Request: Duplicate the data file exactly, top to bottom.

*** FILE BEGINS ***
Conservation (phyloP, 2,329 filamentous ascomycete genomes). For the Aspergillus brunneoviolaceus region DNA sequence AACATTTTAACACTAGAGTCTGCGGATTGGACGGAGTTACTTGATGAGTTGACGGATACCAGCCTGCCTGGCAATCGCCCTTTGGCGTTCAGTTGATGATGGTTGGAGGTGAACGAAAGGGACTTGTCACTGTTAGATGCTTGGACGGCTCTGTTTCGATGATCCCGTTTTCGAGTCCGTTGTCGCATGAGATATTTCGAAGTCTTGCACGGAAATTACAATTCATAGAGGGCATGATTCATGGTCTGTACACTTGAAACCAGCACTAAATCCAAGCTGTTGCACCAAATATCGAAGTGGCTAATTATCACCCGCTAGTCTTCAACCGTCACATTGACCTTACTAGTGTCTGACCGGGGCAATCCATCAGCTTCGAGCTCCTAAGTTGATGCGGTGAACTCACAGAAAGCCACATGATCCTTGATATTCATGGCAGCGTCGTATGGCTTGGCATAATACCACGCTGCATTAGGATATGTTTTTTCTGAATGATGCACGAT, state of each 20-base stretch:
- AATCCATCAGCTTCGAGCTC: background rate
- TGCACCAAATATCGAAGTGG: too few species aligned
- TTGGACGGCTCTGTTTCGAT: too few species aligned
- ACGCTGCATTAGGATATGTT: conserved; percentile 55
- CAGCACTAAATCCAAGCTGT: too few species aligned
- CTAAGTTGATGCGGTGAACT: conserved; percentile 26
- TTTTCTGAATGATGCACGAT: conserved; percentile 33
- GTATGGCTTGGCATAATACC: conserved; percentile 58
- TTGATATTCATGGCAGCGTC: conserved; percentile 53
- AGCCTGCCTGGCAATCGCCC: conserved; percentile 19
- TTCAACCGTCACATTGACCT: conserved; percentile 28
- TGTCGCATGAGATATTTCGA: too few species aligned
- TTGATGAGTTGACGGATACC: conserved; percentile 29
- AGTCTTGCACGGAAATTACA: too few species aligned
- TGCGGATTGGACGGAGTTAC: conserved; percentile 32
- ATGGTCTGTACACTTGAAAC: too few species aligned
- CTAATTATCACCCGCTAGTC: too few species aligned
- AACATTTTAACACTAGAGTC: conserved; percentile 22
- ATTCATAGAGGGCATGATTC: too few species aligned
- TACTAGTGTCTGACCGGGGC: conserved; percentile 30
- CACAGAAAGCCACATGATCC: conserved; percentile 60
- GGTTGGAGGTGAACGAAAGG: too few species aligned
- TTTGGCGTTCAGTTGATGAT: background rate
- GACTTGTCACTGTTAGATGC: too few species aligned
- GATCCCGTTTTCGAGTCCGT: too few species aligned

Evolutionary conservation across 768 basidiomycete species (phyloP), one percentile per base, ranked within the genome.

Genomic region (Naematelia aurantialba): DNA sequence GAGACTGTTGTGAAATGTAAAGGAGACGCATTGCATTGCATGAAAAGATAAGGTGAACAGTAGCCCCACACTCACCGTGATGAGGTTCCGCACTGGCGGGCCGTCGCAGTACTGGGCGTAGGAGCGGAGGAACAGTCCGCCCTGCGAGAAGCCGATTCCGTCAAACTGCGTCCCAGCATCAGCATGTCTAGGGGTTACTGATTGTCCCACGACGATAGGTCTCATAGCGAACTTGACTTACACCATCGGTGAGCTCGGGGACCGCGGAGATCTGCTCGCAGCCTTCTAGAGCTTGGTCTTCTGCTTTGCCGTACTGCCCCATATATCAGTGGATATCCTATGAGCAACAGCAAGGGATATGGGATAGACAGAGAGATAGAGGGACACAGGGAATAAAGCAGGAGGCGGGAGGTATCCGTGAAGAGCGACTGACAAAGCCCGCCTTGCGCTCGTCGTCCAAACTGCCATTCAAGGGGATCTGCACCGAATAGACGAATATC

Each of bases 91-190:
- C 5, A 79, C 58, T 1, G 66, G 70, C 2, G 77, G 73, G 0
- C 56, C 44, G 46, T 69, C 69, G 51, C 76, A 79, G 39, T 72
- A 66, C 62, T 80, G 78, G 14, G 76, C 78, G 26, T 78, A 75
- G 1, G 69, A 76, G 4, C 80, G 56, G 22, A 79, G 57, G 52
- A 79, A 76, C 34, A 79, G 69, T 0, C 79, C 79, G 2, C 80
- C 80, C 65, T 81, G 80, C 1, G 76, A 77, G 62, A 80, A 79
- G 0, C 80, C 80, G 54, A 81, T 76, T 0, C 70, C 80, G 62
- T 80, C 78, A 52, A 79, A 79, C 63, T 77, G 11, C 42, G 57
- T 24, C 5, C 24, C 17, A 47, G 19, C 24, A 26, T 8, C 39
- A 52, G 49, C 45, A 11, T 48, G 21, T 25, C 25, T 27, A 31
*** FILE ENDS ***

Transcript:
Conservation (phyloP, 2,329 filamentous ascomycete genomes). For the Aspergillus brunneoviolaceus region DNA sequence AACATTTTAACACTAGAGTCTGCGGATTGGACGGAGTTACTTGATGAGTTGACGGATACCAGCCTGCCTGGCAATCGCCCTTTGGCGTTCAGTTGATGATGGTTGGAGGTGAACGAAAGGGACTTGTCACTGTTAGATGCTTGGACGGCTCTGTTTCGATGATCCCGTTTTCGAGTCCGTTGTCGCATGAGATATTTCGAAGTCTTGCACGGAAATTACAATTCATAGAGGGCATGATTCATGGTCTGTACACTTGAAACCAGCACTAAATCCAAGCTGTTGCACCAAATATCGAAGTGGCTAATTATCACCCGCTAGTCTTCAACCGTCACATTGACCTTACTAGTGTCTGACCGGGGCAATCCATCAGCTTCGAGCTCCTAAGTTGATGCGGTGAACTCACAGAAAGCCACATGATCCTTGATATTCATGGCAGCGTCGTATGGCTTGGCATAATACCACGCTGCATTAGGATATGTTTTTTCTGAATGATGCACGAT, state of each 20-base stretch:
- AATCCATCAGCTTCGAGCTC: background rate
- TGCACCAAATATCGAAGTGG: too few species aligned
- TTGGACGGCTCTGTTTCGAT: too few species aligned
- ACGCTGCATTAGGATATGTT: conserved; percentile 55
- CAGCACTAAATCCAAGCTGT: too few species aligned
- CTAAGTTGATGCGGTGAACT: conserved; percentile 26
- TTTTCTGAATGATGCACGAT: conserved; percentile 33
- GTATGGCTTGGCATAATACC: conserved; percentile 58
- TTGATATTCATGGCAGCGTC: conserved; percentile 53
- AGCCTGCCTGGCAATCGCCC: conserved; percentile 19
- TTCAACCGTCACATTGACCT: conserved; percentile 28
- TGTCGCATGAGATATTTCGA: too few species aligned
- TTGATGAGTTGACGGATACC: conserved; percentile 29
- AGTCTTGCACGGAAATTACA: too few species aligned
- TGCGGATTGGACGGAGTTAC: conserved; percentile 32
- ATGGTCTGTACACTTGAAAC: too few species aligned
- CTAATTATCACCCGCTAGTC: too few species aligned
- AACATTTTAACACTAGAGTC: conserved; percentile 22
- ATTCATAGAGGGCATGATTC: too few species aligned
- TACTAGTGTCTGACCGGGGC: conserved; percentile 30
- CACAGAAAGCCACATGATCC: conserved; percentile 60
- GGTTGGAGGTGAACGAAAGG: too few species aligned
- TTTGGCGTTCAGTTGATGAT: background rate
- GACTTGTCACTGTTAGATGC: too few species aligned
- GATCCCGTTTTCGAGTCCGT: too few species aligned

Evolutionary conservation across 768 basidiomycete species (phyloP), one percentile per base, ranked within the genome.

Genomic region (Naematelia aurantialba): DNA sequence GAGACTGTTGTGAAATGTAAAGGAGACGCATTGCATTGCATGAAAAGATAAGGTGAACAGTAGCCCCACACTCACCGTGATGAGGTTCCGCACTGGCGGGCCGTCGCAGTACTGGGCGTAGGAGCGGAGGAACAGTCCGCCCTGCGAGAAGCCGATTCCGTCAAACTGCGTCCCAGCATCAGCATGTCTAGGGGTTACTGATTGTCCCACGACGATAGGTCTCATAGCGAACTTGACTTACACCATCGGTGAGCTCGGGGACCGCGGAGATCTGCTCGCAGCCTTCTAGAGCTTGGTCTTCTGCTTTGCCGTACTGCCCCATATATCAGTGGATATCCTATGAGCAACAGCAAGGGATATGGGATAGACAGAGAGATAGAGGGACACAGGGAATAAAGCAGGAGGCGGGAGGTATCCGTGAAGAGCGACTGACAAAGCCCGCCTTGCGCTCGTCGTCCAAACTGCCATTCAAGGGGATCTGCACCGAATAGACGAATATC

Each of bases 91-190:
- C 5, A 79, C 58, T 1, G 66, G 70, C 2, G 77, G 73, G 0
- C 56, C 44, G 46, T 69, C 69, G 51, C 76, A 79, G 39, T 72
- A 66, C 62, T 80, G 78, G 14, G 76, C 78, G 26, T 78, A 75
- G 1, G 69, A 76, G 4, C 80, G 56, G 22, A 79, G 57, G 52
- A 79, A 76, C 34, A 79, G 69, T 0, C 79, C 79, G 2, C 80
- C 80, C 65, T 81, G 80, C 1, G 76, A 77, G 62, A 80, A 79
- G 0, C 80, C 80, G 54, A 81, T 76, T 0, C 70, C 80, G 62
- T 80, C 78, A 52, A 79, A 79, C 63, T 77, G 11, C 42, G 57
- T 24, C 5, C 24, C 17, A 47, G 19, C 24, A 26, T 8, C 39
- A 52, G 49, C 45, A 11, T 48, G 21, T 25, C 25, T 27, A 31